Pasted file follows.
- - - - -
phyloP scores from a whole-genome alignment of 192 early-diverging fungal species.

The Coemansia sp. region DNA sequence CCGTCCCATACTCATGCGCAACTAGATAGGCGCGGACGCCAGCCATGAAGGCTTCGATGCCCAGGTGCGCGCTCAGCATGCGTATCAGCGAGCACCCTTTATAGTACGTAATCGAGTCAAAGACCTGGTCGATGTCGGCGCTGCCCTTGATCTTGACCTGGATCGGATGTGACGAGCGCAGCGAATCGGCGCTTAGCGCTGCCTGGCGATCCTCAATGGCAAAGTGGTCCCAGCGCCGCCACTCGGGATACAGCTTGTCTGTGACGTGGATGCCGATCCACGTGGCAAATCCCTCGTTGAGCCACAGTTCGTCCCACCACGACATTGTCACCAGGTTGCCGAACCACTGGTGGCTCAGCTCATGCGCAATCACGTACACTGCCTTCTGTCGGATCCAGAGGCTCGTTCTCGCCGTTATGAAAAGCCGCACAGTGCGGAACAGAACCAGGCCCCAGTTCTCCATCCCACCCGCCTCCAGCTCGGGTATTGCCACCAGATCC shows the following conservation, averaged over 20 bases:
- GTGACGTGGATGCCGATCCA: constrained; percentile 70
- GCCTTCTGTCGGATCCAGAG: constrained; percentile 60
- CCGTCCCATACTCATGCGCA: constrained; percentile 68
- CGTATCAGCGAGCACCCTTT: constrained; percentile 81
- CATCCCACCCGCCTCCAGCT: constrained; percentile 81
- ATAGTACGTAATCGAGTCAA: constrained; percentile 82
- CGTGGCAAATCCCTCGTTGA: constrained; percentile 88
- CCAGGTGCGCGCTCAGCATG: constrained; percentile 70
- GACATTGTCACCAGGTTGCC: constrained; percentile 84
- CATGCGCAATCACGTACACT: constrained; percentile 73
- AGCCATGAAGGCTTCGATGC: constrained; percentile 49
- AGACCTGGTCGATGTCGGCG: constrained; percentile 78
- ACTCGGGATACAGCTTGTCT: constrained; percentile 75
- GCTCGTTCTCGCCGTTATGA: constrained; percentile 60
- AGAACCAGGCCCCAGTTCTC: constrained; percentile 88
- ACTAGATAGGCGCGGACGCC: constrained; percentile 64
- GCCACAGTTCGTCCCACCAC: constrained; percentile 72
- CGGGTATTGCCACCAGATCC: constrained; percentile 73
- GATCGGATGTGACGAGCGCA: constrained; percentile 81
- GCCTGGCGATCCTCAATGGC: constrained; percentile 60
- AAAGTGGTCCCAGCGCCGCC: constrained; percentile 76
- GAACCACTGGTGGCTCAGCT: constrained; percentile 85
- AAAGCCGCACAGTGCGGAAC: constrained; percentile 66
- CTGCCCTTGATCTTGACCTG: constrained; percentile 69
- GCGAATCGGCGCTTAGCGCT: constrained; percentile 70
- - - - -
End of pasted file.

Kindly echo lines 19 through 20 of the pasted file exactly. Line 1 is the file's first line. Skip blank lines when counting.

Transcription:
- GCCACAGTTCGTCCCACCAC: constrained; percentile 72
- CGGGTATTGCCACCAGATCC: constrained; percentile 73